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La Belle Croix – ‘Tasmania’

No. 1 Australian Casualty Clearing Station was sited between Outtersteene and Bailleul from 19 July 1917—28 March 1918.

DMS calls this locality on the map “TASMANIA” (verbal instructions 28/7/17).

1 A.C.C.S. War Diary, 30 July 1917


Plan of “Tasmania” camp from 1 A.C.C.S. War Diary for April 1918VIEW LARGE
See also Google Map link

1 A.C.C.S. War Diary for April 1918 ‘List of Appendices’ labels this sketch as ‘Plan of 1st Aust. C.C.S. at LA BELLE CROIXTASMANIA” 36A F.4.b.9.4’. War Diary also indicates it is on the Meteren—Noote-Boom road, which is the secondary road it straddles (now called Route d’Estaires).

German map

Crop La Belle Croix locality. “Extrait d’une carte Allemande. Datant du 09 Mars 1918. En rouge, les depots de materiel et de munition reperes juste un moise avant l’offensive de la Lys.” VIEW LARGE

Cadastre, 1858

Land parcel of 1858 matches distinctive shape of 1 A.C.C.S. camp sketch. Source: BAILLEUL 1858 (P31 / 003) Plans du cadastre napoléonien – Archives départementales du Nord, Archives en ligne  (Thanks Gérard Lemaire)


  • 19 July 1917 – move to new site DMS calls “TASMANIA
  • 24 July 1917 – open
  • 27 July 1917 – 8 sisters arrive, ready for light cases only
  • 7 September 1917 – “Air raid 2.15 in afternoon one bomb dropped in field at rear of Hospital Camp (No. 1) did not explode.”
  • 29 September 1917 – machine gun from plane wounds one; considerable shelling
  • 2 October 1917 – account of dud shell landing in hospital grounds… “better be left where it is”
  • 6 December 1917 – 1ACCS made a “Corps Rest Station” for the reorganised “Australian Corps”
  • 2 February 1918 – officers & sisters from 3ACCS visit for the day, game of Australian Rules football (won by 3ACCS)
  • 13/14 February 1918 – ceases to be a Corps Rest Station from “midnight 13/14th inst.”

Sick/wounded admitted Jan/Feb/March – numbers shown; average of 724/month
Apr/May/June – avg 1,128/month (2,862 in June)

18.3.18 – 28.3.18: Heavy shelling near – unit not hit and shelling did not interfere with work.
28.3.18: Removal of unit started, owing to expected enemy attack. Everything carried out in an orderly manner. Huts and tents were taken down, transferred to new locality and erected as they arrived.
31.3.18: Remainder of patients evacuated to other CCS.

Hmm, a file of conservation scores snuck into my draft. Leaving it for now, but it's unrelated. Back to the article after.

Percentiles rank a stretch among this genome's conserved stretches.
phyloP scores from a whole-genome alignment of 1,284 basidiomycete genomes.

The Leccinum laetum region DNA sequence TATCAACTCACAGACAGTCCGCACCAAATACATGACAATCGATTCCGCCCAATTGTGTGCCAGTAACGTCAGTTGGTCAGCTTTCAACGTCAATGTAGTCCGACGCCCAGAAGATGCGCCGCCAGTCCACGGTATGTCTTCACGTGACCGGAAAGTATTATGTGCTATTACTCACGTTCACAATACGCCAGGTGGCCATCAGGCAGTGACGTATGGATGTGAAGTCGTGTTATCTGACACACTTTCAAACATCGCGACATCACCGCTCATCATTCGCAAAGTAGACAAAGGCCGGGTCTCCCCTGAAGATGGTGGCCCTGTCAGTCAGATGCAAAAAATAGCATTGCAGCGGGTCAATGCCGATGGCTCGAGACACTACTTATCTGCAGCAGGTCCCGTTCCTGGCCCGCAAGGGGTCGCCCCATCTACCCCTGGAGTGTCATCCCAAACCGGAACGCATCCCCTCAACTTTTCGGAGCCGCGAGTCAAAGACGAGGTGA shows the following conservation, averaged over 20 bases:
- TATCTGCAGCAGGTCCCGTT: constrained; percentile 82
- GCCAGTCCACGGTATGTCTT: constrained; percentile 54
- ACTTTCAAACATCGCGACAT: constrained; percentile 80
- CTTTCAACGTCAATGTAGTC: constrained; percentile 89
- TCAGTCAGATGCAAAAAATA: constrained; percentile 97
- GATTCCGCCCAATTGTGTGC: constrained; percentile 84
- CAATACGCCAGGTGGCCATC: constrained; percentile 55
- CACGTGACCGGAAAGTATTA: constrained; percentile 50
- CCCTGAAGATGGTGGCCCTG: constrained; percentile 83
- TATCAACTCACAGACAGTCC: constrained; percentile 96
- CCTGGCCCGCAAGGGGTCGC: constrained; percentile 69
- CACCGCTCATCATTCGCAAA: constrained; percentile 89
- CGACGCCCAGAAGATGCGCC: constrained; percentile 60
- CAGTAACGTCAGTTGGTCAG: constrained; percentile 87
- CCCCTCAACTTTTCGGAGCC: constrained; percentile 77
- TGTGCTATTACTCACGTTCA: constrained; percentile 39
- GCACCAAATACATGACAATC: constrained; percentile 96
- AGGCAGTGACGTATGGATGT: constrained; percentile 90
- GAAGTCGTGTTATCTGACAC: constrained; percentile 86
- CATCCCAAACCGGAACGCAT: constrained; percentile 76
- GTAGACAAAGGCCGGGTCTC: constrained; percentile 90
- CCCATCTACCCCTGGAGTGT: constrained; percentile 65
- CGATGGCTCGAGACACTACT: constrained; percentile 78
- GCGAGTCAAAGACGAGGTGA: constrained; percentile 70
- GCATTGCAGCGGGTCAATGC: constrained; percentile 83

Diary, April 1918 – E. M. McCarthy – Matron-in-Chief


23 November 1917. Lieutenant Colonel (Lt Col) Fay McClure, Australian Army Medical Corps (AAMC), performing surgery in the operating theatre of the 1st Australian Casualty Clearing Station Station. Identified, left to right: Sergeant Haswell; Lt Col F McClure; Sister Murphy; Major Featonby. AWM E01304

24 November 1917. Sister M J Hubbard, preparing a patient for an operation, in the pre operation ward of the 1st Australian Casualty Clearing Station. AWM E01305

Remains of concrete dug-out

Remains of concrete dug-out

Probably built for No. 1 Australian Casualty Clearing Station in 1917. Matches location of “Dug Out” marked on “Plan of Tasmania camp” and a shelter is mentioned in the Matron-in-Chief’s diary:

Here the work was very heavy during the mustard gas attacks in the Armentieres sector. In October 1917, Colonel Dick the O.C. was transferred to No.1 Australian General Hospital, and Lt.Col. Marks D.S.C. relieved him. On the afternoon of Sept.26th, the vicinity of the C.C.S. was shelled, and one fell at the back of the Officers’ ward, but fortunately did not explode. The patients were evacuated and the Sisters sent to No.2 C.C.S. for the afternoon, but returned later. After this, a concrete dug-out was built in the Sisters’ compound.


View all dug-out photos on Flickr – photos copyright & courtesy Gérard Lemaire

“Tasmania”, 2011

View photos & captions on Flickr

Published Friday February 17, 2012 · Last modified Sunday April 15, 2012
Creative Commons Attribution 3.0 Australia Licence

We're pleased that people are using this website as a source for locations, quotes and other primary source material. It's why we published our notes on the web. But we'd very much appreciate a footnote or credit. Much of the hospital (and other) location information for Lemnos and the Western Front is original research -- thank you, from Bernard & Cheryl